My husband’s bond with our daughter has always been a special one. It may be because, from day one he was very much involved in taking care of her, I was so sick after my c-section from her birth. It may be because they have always looked exactly alike. It may be because my husband is silly and fun and jokes around with her in a way that I just seem unable to do.
Regardless of the reason, they have always had a thing. Even so, my husband makes sure to take our daughter out on Daddy-Daughter dates! I am not sure where the idea came from, maybe one of the stacks of parenting books I have, or the Chick-Fil-A sign by our house that advertises them often, or because the head of my department at CSX shared with me once that he always took his son out to breakfast on Saturday mornings, and I shared that with my husband, who really liked the idea. In any case, long before my daughter and my husband really needed time together, or were even able to communicate verbally with each other, Daddy Daughter dates were already part of our lives.
They started when Mattie was very small, maybe about three. That year, every Tuesday, and sometimes more often, I would have meetings for the organization of which I was serving as incoming president. My husband would pick her up from preschool on Tuesday nights and together they would have dinner, get ice cream, or share a piece of Oreo pie at Biscotti’s in Avondale. My husband often worked late during the week, and since I spent so much time with her in the evenings, they would also have a date on Saturdays, painting pottery or going to the park.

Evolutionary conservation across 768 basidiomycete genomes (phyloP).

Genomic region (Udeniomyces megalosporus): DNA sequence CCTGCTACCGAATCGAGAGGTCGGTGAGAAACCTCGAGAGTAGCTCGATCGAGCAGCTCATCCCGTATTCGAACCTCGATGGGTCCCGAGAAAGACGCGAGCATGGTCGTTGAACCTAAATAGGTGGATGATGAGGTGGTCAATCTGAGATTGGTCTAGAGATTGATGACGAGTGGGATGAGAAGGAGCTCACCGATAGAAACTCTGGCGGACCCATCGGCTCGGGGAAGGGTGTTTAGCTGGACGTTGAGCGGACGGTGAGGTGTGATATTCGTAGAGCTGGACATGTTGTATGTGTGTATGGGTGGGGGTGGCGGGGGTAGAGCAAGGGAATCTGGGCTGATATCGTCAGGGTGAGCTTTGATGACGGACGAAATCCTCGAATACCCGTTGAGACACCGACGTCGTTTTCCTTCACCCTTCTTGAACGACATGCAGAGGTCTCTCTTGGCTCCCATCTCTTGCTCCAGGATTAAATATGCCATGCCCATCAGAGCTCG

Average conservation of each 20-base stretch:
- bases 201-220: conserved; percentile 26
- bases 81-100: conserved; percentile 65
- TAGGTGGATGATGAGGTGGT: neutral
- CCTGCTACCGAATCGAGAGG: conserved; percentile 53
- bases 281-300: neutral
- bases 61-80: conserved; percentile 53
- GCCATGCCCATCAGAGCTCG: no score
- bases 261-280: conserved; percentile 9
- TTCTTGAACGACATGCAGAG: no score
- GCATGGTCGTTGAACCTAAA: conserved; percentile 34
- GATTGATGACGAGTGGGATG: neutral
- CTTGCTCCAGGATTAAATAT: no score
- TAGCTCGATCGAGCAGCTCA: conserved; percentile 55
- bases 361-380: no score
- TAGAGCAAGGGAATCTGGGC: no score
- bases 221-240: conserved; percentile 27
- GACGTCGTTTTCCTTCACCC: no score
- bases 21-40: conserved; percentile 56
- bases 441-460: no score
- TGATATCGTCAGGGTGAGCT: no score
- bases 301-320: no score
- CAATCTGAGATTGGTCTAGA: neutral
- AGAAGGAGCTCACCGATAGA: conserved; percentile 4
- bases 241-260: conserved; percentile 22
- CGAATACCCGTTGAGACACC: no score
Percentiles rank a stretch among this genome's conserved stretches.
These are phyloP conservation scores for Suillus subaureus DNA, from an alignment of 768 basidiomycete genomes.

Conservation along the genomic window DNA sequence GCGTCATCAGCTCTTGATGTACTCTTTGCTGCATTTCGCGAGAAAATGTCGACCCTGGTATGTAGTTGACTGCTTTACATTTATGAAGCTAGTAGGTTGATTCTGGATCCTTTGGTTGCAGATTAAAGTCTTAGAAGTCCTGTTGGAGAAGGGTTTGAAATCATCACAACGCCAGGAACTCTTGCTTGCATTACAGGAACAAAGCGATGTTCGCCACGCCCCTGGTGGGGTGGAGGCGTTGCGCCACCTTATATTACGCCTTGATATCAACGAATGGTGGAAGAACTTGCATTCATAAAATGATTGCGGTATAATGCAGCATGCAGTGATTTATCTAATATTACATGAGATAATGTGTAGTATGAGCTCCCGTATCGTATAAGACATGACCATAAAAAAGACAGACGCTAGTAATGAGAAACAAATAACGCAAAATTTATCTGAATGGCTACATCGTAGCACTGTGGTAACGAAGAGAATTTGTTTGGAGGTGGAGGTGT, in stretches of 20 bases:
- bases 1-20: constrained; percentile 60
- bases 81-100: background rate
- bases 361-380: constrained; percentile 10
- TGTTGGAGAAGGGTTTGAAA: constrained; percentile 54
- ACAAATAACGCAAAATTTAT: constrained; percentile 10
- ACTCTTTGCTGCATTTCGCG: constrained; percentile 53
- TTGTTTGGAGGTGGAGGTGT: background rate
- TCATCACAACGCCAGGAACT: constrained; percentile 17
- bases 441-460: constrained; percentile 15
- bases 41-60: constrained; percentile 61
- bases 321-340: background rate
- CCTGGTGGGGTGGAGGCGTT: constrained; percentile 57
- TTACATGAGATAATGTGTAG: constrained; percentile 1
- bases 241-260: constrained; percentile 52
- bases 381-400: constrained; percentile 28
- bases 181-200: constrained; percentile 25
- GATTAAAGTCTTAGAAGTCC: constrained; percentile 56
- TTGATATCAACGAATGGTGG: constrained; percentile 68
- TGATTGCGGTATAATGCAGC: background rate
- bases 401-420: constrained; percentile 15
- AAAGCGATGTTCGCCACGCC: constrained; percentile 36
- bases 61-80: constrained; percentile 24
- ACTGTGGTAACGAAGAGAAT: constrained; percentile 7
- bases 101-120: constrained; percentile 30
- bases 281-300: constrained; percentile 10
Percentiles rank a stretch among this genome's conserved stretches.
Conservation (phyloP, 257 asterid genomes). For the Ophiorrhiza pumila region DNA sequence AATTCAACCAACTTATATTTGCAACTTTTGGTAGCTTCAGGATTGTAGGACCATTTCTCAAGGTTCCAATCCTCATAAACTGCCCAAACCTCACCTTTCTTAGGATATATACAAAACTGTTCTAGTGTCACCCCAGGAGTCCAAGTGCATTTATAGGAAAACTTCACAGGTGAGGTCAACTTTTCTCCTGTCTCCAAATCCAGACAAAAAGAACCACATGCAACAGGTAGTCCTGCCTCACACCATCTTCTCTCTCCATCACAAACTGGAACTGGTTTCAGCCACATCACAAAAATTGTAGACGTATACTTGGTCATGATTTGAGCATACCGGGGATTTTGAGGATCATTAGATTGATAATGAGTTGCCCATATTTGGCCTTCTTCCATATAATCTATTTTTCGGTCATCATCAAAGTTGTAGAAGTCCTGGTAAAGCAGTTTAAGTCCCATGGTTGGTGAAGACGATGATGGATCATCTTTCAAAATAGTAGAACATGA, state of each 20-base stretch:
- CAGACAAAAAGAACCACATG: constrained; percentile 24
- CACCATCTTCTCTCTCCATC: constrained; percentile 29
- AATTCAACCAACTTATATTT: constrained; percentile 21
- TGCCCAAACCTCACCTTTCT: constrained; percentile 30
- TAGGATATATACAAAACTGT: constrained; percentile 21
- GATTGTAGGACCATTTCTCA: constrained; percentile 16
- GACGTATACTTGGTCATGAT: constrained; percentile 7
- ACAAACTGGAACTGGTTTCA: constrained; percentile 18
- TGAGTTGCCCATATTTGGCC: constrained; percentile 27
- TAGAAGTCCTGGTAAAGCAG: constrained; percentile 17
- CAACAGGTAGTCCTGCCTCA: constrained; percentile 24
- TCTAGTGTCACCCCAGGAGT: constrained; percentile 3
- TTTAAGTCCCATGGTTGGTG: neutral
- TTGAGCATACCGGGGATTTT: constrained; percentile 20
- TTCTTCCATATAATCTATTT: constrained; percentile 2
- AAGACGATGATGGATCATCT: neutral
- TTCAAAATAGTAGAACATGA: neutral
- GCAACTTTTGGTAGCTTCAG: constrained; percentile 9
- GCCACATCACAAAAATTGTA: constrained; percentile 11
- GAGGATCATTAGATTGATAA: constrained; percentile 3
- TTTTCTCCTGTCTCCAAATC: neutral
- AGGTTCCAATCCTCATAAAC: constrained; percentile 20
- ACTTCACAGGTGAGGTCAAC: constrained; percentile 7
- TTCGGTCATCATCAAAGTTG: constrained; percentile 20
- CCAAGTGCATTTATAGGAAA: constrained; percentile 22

When I became pregnant with our son, I was sick through the second trimester, exhausted from waddling around with a giant nine-pound baby boy in my stomach, working a full-time job and finishing up as president of the Junior League. On the weekends, Jon would take Mattie to the playground, swimming, or to Yobe so I could rest, sleep, work or email, as needed. But their time together also helped her know that even as we were able to welcome a baby brother, she was still a very important priority in her Daddy’s life.
After Spencer arrived, especially in the beginning when he was “so boring” and “exhausting,” according to Mattie, my husband and I each made time to have a date with our daughter. We traded Saturday afternoon activities off with each other for several weeks, trying to ease her through the adjustment of a new sibling, especially since she was four and a half when Spencer was born and quite used to being the center of our world. Now that Spencer has gone from being “boring” and “exhausting” to “annoying” and “difficult,” and though my volunteer responsibilities have ended, my husband still works hard to have set time with our daughter, without me and without her brother. This is sometimes logistically difficult since we both work and weekends always have their own activities, but I think making the effort is worth it. It doesn’t happen every weekend, but we try to make it happen often enough that she looks forward to having them.
The most important thing that’s come of the time my husband spends with our daughter is that she is not afraid to share her feelings with him (or me) and talk to him about them, even though sometimes they are the “big” or “difficult” or “hard to understand” feelings of a five-year-old. My husband already says that no boy will ever be good enough for his daughter. I know that with her Daddy as an example, she’ll settle for no one less caring and loving of her than my sweet husband.
Here is a website with a Printable for a “Daddy Date Jar”: The Dating Divas
If you need more ideas or a gift for Father’s Day, there’s even a book called 88 Great Daddy Daughter Dates by Rob and Joanna Teigen.